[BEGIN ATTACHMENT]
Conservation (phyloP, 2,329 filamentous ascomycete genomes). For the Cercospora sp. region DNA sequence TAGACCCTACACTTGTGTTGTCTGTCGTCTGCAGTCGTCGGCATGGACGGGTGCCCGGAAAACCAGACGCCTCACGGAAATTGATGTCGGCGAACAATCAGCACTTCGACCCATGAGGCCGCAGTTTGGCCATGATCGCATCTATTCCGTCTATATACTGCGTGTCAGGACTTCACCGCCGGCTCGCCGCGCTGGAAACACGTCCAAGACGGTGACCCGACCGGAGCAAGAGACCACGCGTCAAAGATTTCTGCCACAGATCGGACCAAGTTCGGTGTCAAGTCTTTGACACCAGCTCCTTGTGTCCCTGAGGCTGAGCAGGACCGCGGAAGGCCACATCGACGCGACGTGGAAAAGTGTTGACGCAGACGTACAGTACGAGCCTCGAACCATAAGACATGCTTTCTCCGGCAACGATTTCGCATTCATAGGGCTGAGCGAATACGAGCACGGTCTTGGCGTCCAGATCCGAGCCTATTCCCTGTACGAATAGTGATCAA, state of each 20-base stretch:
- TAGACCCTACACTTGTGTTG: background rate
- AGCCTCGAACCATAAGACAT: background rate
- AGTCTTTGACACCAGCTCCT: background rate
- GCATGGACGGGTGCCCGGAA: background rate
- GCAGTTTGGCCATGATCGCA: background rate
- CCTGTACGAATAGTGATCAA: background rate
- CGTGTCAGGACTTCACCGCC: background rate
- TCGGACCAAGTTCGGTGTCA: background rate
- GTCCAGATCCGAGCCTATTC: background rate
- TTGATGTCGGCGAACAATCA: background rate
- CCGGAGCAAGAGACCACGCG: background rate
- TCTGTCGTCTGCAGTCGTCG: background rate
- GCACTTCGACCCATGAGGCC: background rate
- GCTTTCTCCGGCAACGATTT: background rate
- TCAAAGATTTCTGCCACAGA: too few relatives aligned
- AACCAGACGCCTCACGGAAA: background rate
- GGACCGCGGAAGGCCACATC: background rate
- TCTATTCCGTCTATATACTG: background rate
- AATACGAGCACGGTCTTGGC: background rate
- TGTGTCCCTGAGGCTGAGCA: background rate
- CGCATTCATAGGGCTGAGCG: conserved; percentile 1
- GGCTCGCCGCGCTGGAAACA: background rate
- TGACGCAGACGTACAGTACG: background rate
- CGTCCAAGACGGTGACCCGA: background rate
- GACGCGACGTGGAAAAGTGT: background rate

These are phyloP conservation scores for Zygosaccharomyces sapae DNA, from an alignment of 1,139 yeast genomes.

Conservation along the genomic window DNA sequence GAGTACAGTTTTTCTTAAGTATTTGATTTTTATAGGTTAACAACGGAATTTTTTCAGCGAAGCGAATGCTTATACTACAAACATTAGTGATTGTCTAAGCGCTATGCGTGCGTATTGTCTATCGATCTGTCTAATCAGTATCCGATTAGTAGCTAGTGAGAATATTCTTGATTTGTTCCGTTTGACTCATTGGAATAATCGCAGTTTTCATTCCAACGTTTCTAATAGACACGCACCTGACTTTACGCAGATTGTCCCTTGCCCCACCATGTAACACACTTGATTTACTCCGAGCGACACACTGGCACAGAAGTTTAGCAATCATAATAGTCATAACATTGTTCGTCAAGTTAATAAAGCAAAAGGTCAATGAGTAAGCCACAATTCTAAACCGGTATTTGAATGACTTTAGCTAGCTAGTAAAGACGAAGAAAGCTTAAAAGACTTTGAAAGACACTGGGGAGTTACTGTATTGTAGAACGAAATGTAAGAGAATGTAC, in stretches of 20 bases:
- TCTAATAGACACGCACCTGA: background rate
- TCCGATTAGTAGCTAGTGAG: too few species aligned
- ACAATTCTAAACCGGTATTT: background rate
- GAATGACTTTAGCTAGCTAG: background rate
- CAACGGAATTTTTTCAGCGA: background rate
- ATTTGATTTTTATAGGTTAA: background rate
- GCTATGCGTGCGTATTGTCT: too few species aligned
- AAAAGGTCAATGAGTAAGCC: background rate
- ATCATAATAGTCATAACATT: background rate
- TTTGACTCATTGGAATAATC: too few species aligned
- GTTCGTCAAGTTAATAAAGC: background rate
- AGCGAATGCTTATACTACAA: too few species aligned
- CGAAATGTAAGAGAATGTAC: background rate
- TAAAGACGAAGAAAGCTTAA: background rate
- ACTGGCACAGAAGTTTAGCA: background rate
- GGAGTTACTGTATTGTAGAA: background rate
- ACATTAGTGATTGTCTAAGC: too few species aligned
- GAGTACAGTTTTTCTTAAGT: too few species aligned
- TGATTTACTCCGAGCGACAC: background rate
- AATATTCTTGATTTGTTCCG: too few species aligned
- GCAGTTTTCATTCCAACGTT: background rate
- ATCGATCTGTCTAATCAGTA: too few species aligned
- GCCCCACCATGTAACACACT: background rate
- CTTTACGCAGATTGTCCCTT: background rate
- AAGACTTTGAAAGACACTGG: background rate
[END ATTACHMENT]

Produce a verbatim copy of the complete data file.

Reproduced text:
Conservation (phyloP, 2,329 filamentous ascomycete genomes). For the Cercospora sp. region DNA sequence TAGACCCTACACTTGTGTTGTCTGTCGTCTGCAGTCGTCGGCATGGACGGGTGCCCGGAAAACCAGACGCCTCACGGAAATTGATGTCGGCGAACAATCAGCACTTCGACCCATGAGGCCGCAGTTTGGCCATGATCGCATCTATTCCGTCTATATACTGCGTGTCAGGACTTCACCGCCGGCTCGCCGCGCTGGAAACACGTCCAAGACGGTGACCCGACCGGAGCAAGAGACCACGCGTCAAAGATTTCTGCCACAGATCGGACCAAGTTCGGTGTCAAGTCTTTGACACCAGCTCCTTGTGTCCCTGAGGCTGAGCAGGACCGCGGAAGGCCACATCGACGCGACGTGGAAAAGTGTTGACGCAGACGTACAGTACGAGCCTCGAACCATAAGACATGCTTTCTCCGGCAACGATTTCGCATTCATAGGGCTGAGCGAATACGAGCACGGTCTTGGCGTCCAGATCCGAGCCTATTCCCTGTACGAATAGTGATCAA, state of each 20-base stretch:
- TAGACCCTACACTTGTGTTG: background rate
- AGCCTCGAACCATAAGACAT: background rate
- AGTCTTTGACACCAGCTCCT: background rate
- GCATGGACGGGTGCCCGGAA: background rate
- GCAGTTTGGCCATGATCGCA: background rate
- CCTGTACGAATAGTGATCAA: background rate
- CGTGTCAGGACTTCACCGCC: background rate
- TCGGACCAAGTTCGGTGTCA: background rate
- GTCCAGATCCGAGCCTATTC: background rate
- TTGATGTCGGCGAACAATCA: background rate
- CCGGAGCAAGAGACCACGCG: background rate
- TCTGTCGTCTGCAGTCGTCG: background rate
- GCACTTCGACCCATGAGGCC: background rate
- GCTTTCTCCGGCAACGATTT: background rate
- TCAAAGATTTCTGCCACAGA: too few relatives aligned
- AACCAGACGCCTCACGGAAA: background rate
- GGACCGCGGAAGGCCACATC: background rate
- TCTATTCCGTCTATATACTG: background rate
- AATACGAGCACGGTCTTGGC: background rate
- TGTGTCCCTGAGGCTGAGCA: background rate
- CGCATTCATAGGGCTGAGCG: conserved; percentile 1
- GGCTCGCCGCGCTGGAAACA: background rate
- TGACGCAGACGTACAGTACG: background rate
- CGTCCAAGACGGTGACCCGA: background rate
- GACGCGACGTGGAAAAGTGT: background rate

These are phyloP conservation scores for Zygosaccharomyces sapae DNA, from an alignment of 1,139 yeast genomes.

Conservation along the genomic window DNA sequence GAGTACAGTTTTTCTTAAGTATTTGATTTTTATAGGTTAACAACGGAATTTTTTCAGCGAAGCGAATGCTTATACTACAAACATTAGTGATTGTCTAAGCGCTATGCGTGCGTATTGTCTATCGATCTGTCTAATCAGTATCCGATTAGTAGCTAGTGAGAATATTCTTGATTTGTTCCGTTTGACTCATTGGAATAATCGCAGTTTTCATTCCAACGTTTCTAATAGACACGCACCTGACTTTACGCAGATTGTCCCTTGCCCCACCATGTAACACACTTGATTTACTCCGAGCGACACACTGGCACAGAAGTTTAGCAATCATAATAGTCATAACATTGTTCGTCAAGTTAATAAAGCAAAAGGTCAATGAGTAAGCCACAATTCTAAACCGGTATTTGAATGACTTTAGCTAGCTAGTAAAGACGAAGAAAGCTTAAAAGACTTTGAAAGACACTGGGGAGTTACTGTATTGTAGAACGAAATGTAAGAGAATGTAC, in stretches of 20 bases:
- TCTAATAGACACGCACCTGA: background rate
- TCCGATTAGTAGCTAGTGAG: too few species aligned
- ACAATTCTAAACCGGTATTT: background rate
- GAATGACTTTAGCTAGCTAG: background rate
- CAACGGAATTTTTTCAGCGA: background rate
- ATTTGATTTTTATAGGTTAA: background rate
- GCTATGCGTGCGTATTGTCT: too few species aligned
- AAAAGGTCAATGAGTAAGCC: background rate
- ATCATAATAGTCATAACATT: background rate
- TTTGACTCATTGGAATAATC: too few species aligned
- GTTCGTCAAGTTAATAAAGC: background rate
- AGCGAATGCTTATACTACAA: too few species aligned
- CGAAATGTAAGAGAATGTAC: background rate
- TAAAGACGAAGAAAGCTTAA: background rate
- ACTGGCACAGAAGTTTAGCA: background rate
- GGAGTTACTGTATTGTAGAA: background rate
- ACATTAGTGATTGTCTAAGC: too few species aligned
- GAGTACAGTTTTTCTTAAGT: too few species aligned
- TGATTTACTCCGAGCGACAC: background rate
- AATATTCTTGATTTGTTCCG: too few species aligned
- GCAGTTTTCATTCCAACGTT: background rate
- ATCGATCTGTCTAATCAGTA: too few species aligned
- GCCCCACCATGTAACACACT: background rate
- CTTTACGCAGATTGTCCCTT: background rate
- AAGACTTTGAAAGACACTGG: background rate